When Kenneth Branagh sat down to write Belfast , loosely based on his experiences growing up during a time of sectarian violence in the Northern Ireland capital, his first worry was whether it would speak to more than an audience of one.
“It needed to be more than merely personally cathartic or personally helpful,” he says. “It needed to feel like there was something that might be of interest to other people, might be something you could recognize or empathize with.”
I’m speaking to Branagh and actor Jamie Dornan at the Toronto International Film Festival, the morning after a premiere at Roy Thomson Hall that had the audience on its feet and the writer/director in tears. Four days later, Belfast would be named the People’s Choice at the festival, an accolade that for the past 10 years has been followed by an Oscar nomination for best picture, and sometimes a win. So yes, other people were indeed interested.
Belfast takes place in a small corner of the city in late 1969. Branagh would have been nine at the time, the same age as the film’s protagonist, Buddy (Jude Hill). Dornan stars as Buddy’s father, only ever known as Pa. Any pressure in playing what amounts to Branagh’s dad?
“I feel like there probably could have been and definitely should have been pressure,” Dornan says with a laugh. “But … I never felt more at ease on a set in my life. I really did feel that I’d been given the confidence and reassurance that I was the right person to be telling that part of the story. I felt very honoured to be in that position.”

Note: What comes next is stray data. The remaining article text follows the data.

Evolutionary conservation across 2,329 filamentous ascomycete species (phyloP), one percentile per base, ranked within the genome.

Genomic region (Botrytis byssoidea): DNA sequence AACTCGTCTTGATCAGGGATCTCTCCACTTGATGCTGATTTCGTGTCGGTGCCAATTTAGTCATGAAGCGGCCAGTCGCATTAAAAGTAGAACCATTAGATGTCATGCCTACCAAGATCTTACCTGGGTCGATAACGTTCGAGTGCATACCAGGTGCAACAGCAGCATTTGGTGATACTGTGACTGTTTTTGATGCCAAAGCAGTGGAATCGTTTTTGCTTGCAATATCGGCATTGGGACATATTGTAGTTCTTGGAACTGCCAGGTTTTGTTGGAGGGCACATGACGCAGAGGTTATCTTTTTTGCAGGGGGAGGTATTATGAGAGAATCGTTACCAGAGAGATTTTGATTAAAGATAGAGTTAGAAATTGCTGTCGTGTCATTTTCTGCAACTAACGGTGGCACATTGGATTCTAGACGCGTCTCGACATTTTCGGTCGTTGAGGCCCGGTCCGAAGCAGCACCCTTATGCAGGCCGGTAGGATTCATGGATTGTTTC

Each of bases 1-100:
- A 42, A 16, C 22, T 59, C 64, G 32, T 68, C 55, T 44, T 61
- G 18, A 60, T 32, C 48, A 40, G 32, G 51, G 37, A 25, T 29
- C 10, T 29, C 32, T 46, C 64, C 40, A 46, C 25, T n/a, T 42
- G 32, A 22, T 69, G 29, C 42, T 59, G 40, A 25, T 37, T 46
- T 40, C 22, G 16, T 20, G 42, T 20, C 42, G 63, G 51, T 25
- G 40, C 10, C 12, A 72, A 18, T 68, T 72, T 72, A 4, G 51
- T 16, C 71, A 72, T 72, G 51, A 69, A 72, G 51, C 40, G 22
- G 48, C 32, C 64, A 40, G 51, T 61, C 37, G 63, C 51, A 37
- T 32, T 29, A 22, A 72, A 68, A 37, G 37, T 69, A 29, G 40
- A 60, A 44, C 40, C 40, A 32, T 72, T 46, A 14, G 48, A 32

He adds: “If you’re not slightly terrified walking onto the set every day you probably shouldn’t be doing it. There’s definitely a fear that comes with exposure like that, and putting yourself out there. Assigning something to celluloid forever is a terrifying thing.”
Branagh built the sets for Belfast in a large open space at the end of a small airport in Hampshire, England, and filled out Buddy’s family with Caitriona Balfe as Ma, and Ciaran Hinds and Judi Dench as Pop and Granny, Pa’s parents. The director is happy with the look of it, because it matches what he remembers as a child, right down to a scene of Hinds sitting on the toilet of an outhouse amid a mess of clutter, drinking tea.
“That backyard, my granddad’s backyard, was just like that,” Branagh says. “As my dad used to refer to his father, he said, ‘He’s a bit of a tinker. He did a bit of everything.’ All of it would end up like these weird pieces of reclaimed stuff, pipes and wires and things in that backyard. He was always making things. I’d often cut myself in there. Very dangerous.”
He adds: “And because they’re tiny houses, the men’s ‘smoking room’ as it were became out the back. The only way to get any chance of not being heard by women with very sharp ears was to open the door on the outside loo and sit there with a cup of tea. ‘Shall we go to the lounge?’ And you’d go to this Aladdin’s cave of tinkering nonsense.”
Branagh moved with his family to Reading, England, when he was nine, to escape the Troubles. He now speaks in “received pronunciation,” a kind of neutral English accent. But when he speaks about Belfast , the old Irish brogue comes back. I ask if it’s true that he adopted an English accent as a child to avoid bullying. He says it’s more complicated.